Here, I would try to get to the core of the uneasiness which forces Butler to stubbornly reject any unambiguous understandings of the Real. Butler formulates the main point: the Real can have more than one place. It is at this point that Butler’s seemingly amplified attention to the symbolic can be explained – in the context of what other instance could the question of ‘place’ be raised with such an urgency?
To be fair, must be said that other Lacanians who worked with the Real already noted the oddities that do not allow to give it an unambiguous definition. Laclau even suggests following one of the commentators by distinguishing the pre-letter and the ‘post-letter’ Real, in order to be able to differentiate the initial condition of the impossibility of symbolization from its second failure. It should be said that careful reading of Lacan shows how little use such a differentiation has, in particular, it gives a false impression that somewhere the Real is already present and it only has to happen somewhere else.
Actually, neither in the first nor in the second case this corresponds to reality. Instead, it should be stressed that in actual perspective the Real is completely identified with the splitting which marks the subject, the project, phantasm, enunciation etc. it is striking how confident are the intellectuals who talk about the Real as if it were at once the hand of Midas, that is able of effecting the things in the same way, and gold itself – the symbol of materiality’s limit and the mystery of substance. Deconstruction has already showed that the instrumental and the substantial perspectives are anything but contradictory, on the contrary, as a rule together they form the bulwark of metaphysics together with all its (de)political consequences. Whereas none of the debaters could admit the idea that the Real itself can be split – in the same way as what the Real splits is split – the subject or the speech. None accepts that the Real itself is the first example of ‘barring’. My position is the assertion that it is not the Real that is conjugated with the political, providing the latter with meaning or gaining meaning from it. It is the question about the Real that is political in the first place. This makes one more vigilant about the consequences of the situation when the Real is talked about directly.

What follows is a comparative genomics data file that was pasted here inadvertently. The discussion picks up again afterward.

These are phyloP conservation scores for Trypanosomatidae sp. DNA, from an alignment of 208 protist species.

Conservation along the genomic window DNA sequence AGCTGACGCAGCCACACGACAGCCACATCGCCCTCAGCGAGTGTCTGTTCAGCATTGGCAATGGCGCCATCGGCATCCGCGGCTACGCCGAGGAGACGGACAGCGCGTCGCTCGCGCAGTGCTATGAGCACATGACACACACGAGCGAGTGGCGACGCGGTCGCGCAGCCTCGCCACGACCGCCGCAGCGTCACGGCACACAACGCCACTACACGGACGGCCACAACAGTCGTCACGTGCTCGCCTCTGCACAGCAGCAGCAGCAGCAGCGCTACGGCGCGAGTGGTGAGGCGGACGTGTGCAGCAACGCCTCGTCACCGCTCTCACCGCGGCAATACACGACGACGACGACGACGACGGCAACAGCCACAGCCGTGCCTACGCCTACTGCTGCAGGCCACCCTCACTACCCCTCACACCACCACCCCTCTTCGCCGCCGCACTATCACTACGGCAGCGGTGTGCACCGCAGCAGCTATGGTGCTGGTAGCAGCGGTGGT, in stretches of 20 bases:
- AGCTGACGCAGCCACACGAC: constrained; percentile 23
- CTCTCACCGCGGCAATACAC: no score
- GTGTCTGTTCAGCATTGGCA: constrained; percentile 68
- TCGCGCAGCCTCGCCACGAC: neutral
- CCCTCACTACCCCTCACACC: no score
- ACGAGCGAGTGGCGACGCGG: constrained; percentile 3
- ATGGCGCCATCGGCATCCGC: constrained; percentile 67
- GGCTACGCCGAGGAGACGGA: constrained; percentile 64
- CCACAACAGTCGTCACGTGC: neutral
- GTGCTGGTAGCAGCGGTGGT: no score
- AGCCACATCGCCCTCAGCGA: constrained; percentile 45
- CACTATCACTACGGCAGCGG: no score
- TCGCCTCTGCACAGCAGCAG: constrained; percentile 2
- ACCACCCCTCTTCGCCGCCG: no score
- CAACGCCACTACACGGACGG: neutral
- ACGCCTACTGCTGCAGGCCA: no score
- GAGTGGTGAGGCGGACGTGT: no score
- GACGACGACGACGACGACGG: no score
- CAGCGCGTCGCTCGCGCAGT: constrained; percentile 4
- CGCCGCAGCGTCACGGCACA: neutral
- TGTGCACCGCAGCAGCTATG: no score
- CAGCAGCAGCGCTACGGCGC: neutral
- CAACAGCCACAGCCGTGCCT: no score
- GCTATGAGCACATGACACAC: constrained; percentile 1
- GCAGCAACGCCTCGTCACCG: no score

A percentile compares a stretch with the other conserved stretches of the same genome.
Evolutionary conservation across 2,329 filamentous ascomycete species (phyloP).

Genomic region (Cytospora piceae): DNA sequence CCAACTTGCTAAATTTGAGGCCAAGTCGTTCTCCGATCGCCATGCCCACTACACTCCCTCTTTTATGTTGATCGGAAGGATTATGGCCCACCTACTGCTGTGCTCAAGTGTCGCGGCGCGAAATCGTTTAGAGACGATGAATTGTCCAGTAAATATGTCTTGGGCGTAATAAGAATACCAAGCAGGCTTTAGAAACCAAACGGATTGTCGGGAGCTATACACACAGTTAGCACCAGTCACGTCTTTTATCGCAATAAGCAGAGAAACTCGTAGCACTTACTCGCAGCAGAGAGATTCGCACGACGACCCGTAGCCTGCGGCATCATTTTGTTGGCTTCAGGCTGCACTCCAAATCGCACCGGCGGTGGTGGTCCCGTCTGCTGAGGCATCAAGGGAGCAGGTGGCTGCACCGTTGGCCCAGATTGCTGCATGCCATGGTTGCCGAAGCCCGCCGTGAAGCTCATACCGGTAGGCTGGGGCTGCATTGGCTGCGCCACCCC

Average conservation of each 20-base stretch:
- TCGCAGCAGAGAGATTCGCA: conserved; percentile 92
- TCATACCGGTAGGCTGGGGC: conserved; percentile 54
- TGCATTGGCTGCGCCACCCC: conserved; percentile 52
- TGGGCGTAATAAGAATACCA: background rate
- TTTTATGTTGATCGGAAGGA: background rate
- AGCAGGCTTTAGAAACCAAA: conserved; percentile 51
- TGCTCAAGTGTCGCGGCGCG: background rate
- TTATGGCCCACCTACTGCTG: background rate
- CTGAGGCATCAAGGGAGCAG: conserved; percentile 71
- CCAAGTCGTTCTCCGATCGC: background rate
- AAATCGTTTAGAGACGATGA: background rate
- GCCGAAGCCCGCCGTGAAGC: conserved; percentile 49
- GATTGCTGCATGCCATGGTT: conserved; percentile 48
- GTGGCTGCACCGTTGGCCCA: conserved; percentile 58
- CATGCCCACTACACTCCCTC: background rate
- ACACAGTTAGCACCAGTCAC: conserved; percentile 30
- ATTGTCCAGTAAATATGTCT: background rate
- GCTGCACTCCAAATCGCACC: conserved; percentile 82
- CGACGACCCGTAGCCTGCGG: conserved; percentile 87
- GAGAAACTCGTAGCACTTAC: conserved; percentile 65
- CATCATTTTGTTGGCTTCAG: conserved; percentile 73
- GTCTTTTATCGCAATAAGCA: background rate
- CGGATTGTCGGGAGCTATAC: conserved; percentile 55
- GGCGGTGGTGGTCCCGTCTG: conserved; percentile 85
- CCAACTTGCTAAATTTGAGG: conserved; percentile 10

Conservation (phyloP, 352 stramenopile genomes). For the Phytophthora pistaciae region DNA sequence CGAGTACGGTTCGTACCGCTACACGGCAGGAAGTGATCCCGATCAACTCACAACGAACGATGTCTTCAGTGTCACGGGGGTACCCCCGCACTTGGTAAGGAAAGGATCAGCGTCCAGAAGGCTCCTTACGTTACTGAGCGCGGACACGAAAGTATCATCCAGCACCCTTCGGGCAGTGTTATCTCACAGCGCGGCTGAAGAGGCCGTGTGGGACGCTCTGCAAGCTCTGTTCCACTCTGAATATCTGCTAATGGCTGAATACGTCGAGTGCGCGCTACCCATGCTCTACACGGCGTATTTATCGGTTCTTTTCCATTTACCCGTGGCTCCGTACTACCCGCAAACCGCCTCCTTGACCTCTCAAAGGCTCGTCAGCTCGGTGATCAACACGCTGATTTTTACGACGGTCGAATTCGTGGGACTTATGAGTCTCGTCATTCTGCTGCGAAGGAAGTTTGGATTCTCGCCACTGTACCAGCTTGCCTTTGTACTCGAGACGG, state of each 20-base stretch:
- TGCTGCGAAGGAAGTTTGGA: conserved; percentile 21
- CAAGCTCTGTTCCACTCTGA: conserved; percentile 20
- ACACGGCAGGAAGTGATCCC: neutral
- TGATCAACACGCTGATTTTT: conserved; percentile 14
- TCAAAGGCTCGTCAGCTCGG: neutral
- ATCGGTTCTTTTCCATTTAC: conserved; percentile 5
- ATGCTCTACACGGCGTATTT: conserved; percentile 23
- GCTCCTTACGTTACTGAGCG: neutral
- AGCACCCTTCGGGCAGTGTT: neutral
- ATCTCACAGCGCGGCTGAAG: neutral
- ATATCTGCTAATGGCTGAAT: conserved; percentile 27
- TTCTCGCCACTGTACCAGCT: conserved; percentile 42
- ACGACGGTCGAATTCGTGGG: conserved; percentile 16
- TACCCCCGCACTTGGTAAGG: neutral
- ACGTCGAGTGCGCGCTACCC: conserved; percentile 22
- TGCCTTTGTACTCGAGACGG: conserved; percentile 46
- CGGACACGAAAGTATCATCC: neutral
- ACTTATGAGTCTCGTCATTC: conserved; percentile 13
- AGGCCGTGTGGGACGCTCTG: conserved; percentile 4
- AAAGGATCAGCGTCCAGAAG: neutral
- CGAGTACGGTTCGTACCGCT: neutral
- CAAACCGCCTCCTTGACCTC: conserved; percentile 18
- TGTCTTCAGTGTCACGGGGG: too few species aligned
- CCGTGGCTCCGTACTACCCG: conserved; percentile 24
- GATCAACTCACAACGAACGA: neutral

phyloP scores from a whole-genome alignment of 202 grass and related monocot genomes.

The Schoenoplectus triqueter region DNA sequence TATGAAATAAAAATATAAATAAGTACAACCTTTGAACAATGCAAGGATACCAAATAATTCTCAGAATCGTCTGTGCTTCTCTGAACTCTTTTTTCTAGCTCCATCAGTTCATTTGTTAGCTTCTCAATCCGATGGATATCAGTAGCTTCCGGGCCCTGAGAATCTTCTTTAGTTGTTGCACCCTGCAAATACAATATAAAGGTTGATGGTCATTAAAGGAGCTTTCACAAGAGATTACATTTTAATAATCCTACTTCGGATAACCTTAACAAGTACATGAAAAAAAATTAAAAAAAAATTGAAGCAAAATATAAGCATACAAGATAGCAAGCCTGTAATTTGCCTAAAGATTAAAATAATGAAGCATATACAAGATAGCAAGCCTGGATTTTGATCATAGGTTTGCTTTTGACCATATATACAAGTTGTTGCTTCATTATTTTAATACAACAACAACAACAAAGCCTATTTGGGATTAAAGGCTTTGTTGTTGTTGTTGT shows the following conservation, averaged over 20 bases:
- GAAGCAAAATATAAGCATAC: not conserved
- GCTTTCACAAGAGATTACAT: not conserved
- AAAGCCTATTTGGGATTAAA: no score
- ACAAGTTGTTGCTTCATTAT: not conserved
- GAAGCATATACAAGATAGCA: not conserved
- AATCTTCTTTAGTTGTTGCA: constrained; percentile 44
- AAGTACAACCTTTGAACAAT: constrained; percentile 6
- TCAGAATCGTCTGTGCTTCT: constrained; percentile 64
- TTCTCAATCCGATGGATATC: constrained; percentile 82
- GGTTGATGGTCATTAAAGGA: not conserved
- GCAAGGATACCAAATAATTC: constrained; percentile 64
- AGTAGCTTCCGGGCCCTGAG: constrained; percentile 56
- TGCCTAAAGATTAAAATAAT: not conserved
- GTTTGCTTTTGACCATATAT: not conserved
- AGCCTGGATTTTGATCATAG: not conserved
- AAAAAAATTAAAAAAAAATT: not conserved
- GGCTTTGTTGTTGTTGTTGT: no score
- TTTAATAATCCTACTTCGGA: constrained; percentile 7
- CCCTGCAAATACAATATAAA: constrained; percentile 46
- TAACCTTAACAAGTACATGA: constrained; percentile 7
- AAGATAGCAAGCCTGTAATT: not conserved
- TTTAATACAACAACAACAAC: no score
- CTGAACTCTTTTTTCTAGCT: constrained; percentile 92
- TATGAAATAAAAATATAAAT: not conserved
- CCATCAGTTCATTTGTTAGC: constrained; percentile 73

It is instructive that trying to capture the ambiguity of the Real none of the debaters considered that the obvious splitting of the Real is already determined by the fact that at some historical point the Real turns into the object of exposition – it is suddenly openly talked about. There is a borderline beyond which the Real became publicly identified and declared to be the greatest influence on the subject’s fate and his speech. In any case, the doubling experienced by the Real in the act of questioning it is obvious – and it can by no means be reduced to the notorious ‘objective position of researcher’.
For this reason a direct appeal, a naïve question addressed to the Real in the manner ‘what it is and what it is for’ are not available for us, yet far short of the Real’s transcendental character. On the contrary, the ineffability originates, in the first place, from the impossibility to ask about the Real without asking why this sort of question could be raised in critical theory at all.
Obviously, the first could not be explained unless we realize that we do not yet fully understand the meaning of the second event. At the same time this does not in the least contradict what was stated initially – that the Real in its very essence cannot just wait to be requested, that it already has to influece not only its researches but also the very manner which it is being asked about. The contradiction between these two positions could be seen only if the thought still adheres to the scenario where the Real is reserved a certain measure of involvement and a certain fate, which in most cases is only duplicating current ideas about the essence of humanistic and democratic processes.